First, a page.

As I'm listening to Christmas music, of course.  My husband is rewriting some of the lyrics for me: "Last Christmas, I gave you my heart, but the very next day, you returned it to K-Mart."

And he's cheery WITHOUT the addition of rum in his eggnog. 

Merry Christmas, everyone!

Monday, December 22, 2014

My Little Brony

There is a chance I am accidentally-on-purpose raising my infant son to be a fan of My Little Pony.  Is it because I'm a raging feminist, hell-bent on smashing gender-norms?  Is it because I can't stand cartoons for little boys?  Is it because I am obsessed with pink and sparkly things?

No on all counts.

Except the pink and sparkly one.  I do like things that are pink and sparkly.

I guess, even before I get started, I should explain that I am NOT plopping my baby down in front of the television and walking away for hours on end.  We watch a little bit, though, mostly because it helps with his torticollis (he is supposed to do stretching and exercises to strengthen the neck muscles on his left side).  If I position him a certain way, and he is interested in something (be it the TV, the cats, or a toy), he'll force his head to turn in the correct direction.  So there, that's for all the parents out there who are scandalized that I would even begin to allow my baby to become part of the entertainment culture.

Moving on...

I am an adult, yes, and I like cartoons.  I always have.  But even I approached the latest incarnation of My Little Pony with hesitation.  I'd heard about bronies and I thought that whole thing was a little weird.  I was a fan of the franchise when I was a child, but it wasn't my favorite.  (That honor would have been a tie between Jem and the Teenage Mutant Ninja Turtles, with She-Ra and the Ghostbusters following close behind.)  But, as I stated above, I like sparkly things, and I really enjoy Flash animation.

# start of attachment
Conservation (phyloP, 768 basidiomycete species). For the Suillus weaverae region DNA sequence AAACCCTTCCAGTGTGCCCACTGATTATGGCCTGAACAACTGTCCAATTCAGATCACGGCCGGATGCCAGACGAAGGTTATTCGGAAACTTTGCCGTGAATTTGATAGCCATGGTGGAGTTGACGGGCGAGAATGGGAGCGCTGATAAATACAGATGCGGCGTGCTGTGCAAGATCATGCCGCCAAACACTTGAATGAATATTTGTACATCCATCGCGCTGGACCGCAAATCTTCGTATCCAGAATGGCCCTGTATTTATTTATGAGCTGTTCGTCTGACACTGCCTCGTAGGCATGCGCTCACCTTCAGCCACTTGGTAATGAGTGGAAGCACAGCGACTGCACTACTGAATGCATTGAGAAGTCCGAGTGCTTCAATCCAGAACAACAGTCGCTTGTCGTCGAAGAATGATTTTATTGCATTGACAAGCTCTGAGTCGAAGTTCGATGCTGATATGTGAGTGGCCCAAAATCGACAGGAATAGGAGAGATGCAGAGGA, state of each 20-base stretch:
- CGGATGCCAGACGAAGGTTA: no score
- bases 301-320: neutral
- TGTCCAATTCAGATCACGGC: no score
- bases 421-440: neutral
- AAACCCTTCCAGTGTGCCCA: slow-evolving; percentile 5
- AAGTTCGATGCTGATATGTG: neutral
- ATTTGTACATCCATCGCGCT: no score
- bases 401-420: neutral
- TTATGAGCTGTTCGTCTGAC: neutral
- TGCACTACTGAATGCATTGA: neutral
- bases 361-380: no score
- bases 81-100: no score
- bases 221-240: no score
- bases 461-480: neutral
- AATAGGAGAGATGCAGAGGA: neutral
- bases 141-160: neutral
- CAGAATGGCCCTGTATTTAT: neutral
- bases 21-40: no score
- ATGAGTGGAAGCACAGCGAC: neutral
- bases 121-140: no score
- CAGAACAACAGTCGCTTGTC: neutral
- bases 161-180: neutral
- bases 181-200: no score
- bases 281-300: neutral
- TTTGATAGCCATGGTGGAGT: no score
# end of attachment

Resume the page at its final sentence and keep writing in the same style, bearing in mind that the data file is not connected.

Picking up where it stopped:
So I got hooked.

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It was easy to identify with Twilight Sparkle.  She's initially an introvert, a reader and scholar who prefers not to interact with people.  Hi, that's me kind of.  She's also a perfectionist and has a lot of potential.  Also kind of me-ish.  As the series progressed, I found my friends represented in the other main characters.  My friend Jaime, who I frequently mention on this blog, is like Pinkie Pie in that she is exceptionally outgoing, loves making people smile, and has boundless energy (even though she has FOUR rambunctious daughters).  My friend Emily has an element of Rarity to her; though I wouldn't call her vapid or vain, she's intensely creative, talented, and has a definite eye for design and fashion.  My friend Lindsay isn't as bashful as Fluttershy, but she is gentle, kind, sweet, soft-spoken and full of love for living things.  My sister Jules is the epitome of Applejack - a green-eyed, blond-haired country girl who doesn't mind getting dirty and who has the work ethic of, well, a Clydesdale.  My friend Jordan is a tough rebel-turned-good girl who is confident and strong-willed, but who would do anything for her friends.  I think that makes her Rainbow Dash.

Having said all that, why is it so important for my son to watch this show as he grows up? much as I love the superhero cartoons, they don't talk a whole lot about second chances and redemption.  The thing I love most about MLP: Friendship is Magic is the element of forgiveness.  I love the way that the characters grow and learn, and their progress isn't erased as new storylines develop.  I love that, in multiple story arcs, the "bad guys" are given the chance to be heroes, to learn from their mistakes, and to make friends.  Sometimes they change, and sometimes they don't, but it's rare to see that kind of progressiveness in cartoons.  Regardless of the medium, what a beautiful lesson to teach children!  That we make bad choices and it's okay to try again.  That a friend's bad choices doesn't mean she is a bad person. That people can change when they want - or need - to.  That trust must be earned and valued.

And, that it's okay for that lesson to be wrapped up in a sparkly pink bow.

Even for boys.